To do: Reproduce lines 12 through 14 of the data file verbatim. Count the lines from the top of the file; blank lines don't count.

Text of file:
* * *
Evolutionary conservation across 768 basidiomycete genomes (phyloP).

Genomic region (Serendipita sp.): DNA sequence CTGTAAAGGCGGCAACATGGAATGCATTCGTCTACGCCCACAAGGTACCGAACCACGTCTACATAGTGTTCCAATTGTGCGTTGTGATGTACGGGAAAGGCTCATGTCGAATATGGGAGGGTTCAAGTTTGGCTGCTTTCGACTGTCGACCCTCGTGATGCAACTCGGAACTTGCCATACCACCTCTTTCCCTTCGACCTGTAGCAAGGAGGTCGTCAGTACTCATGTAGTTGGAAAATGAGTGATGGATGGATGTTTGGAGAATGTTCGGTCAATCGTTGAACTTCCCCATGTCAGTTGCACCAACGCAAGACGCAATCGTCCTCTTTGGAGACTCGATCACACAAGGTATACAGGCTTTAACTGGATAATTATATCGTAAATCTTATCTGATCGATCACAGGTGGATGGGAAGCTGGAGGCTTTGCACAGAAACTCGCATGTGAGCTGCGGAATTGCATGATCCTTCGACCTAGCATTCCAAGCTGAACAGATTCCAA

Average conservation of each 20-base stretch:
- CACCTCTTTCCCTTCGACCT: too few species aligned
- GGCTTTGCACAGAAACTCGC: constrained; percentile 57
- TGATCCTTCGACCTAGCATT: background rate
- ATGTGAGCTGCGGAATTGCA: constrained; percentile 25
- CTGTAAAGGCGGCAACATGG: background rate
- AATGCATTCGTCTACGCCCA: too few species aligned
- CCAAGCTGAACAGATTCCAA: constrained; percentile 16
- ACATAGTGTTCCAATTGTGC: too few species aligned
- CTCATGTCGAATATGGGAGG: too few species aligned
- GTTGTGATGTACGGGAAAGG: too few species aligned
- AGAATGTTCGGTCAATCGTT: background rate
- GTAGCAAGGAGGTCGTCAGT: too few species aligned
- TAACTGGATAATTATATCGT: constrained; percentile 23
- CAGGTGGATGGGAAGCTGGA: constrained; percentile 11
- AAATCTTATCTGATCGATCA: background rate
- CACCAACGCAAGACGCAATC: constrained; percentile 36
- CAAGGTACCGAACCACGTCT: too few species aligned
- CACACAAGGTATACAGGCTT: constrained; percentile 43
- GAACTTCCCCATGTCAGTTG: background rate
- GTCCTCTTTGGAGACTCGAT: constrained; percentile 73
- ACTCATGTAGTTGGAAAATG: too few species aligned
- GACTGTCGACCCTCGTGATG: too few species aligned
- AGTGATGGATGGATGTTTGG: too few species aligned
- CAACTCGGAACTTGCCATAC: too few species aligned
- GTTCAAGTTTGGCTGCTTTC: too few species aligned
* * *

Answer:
- CTCATGTCGAATATGGGAGG: too few species aligned
- GTTGTGATGTACGGGAAAGG: too few species aligned
- AGAATGTTCGGTCAATCGTT: background rate